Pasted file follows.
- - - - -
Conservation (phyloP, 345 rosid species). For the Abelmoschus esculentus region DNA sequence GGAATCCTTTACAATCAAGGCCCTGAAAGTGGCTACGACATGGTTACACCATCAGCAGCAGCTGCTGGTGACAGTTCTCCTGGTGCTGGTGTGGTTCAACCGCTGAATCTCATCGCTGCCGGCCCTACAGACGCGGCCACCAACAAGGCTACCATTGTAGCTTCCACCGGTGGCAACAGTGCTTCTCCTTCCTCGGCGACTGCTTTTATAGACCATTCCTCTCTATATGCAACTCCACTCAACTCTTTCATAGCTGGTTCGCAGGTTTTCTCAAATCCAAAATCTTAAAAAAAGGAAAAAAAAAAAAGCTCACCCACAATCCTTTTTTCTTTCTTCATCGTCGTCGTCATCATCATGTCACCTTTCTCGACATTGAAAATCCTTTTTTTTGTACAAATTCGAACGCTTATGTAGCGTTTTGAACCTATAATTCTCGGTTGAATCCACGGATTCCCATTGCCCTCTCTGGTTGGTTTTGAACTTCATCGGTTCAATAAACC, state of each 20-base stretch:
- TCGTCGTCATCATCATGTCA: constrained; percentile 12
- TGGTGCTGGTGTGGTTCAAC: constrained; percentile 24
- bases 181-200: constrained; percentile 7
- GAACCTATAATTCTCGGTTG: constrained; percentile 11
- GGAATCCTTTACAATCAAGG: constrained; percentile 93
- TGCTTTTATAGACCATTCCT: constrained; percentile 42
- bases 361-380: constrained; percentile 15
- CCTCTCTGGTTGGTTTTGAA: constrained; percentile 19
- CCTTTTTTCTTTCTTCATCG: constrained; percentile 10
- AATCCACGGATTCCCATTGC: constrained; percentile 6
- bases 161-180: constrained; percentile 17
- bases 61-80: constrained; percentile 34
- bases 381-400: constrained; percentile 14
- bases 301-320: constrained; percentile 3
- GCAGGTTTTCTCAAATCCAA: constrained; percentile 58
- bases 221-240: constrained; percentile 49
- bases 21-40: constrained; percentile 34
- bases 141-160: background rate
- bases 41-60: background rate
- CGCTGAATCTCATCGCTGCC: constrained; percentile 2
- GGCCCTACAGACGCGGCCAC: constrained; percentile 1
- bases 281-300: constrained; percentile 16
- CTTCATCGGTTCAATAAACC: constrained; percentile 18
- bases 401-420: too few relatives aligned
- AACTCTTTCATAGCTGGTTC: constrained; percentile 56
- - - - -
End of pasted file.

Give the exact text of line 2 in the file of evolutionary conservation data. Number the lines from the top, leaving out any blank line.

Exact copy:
- TCGTCGTCATCATCATGTCA: constrained; percentile 12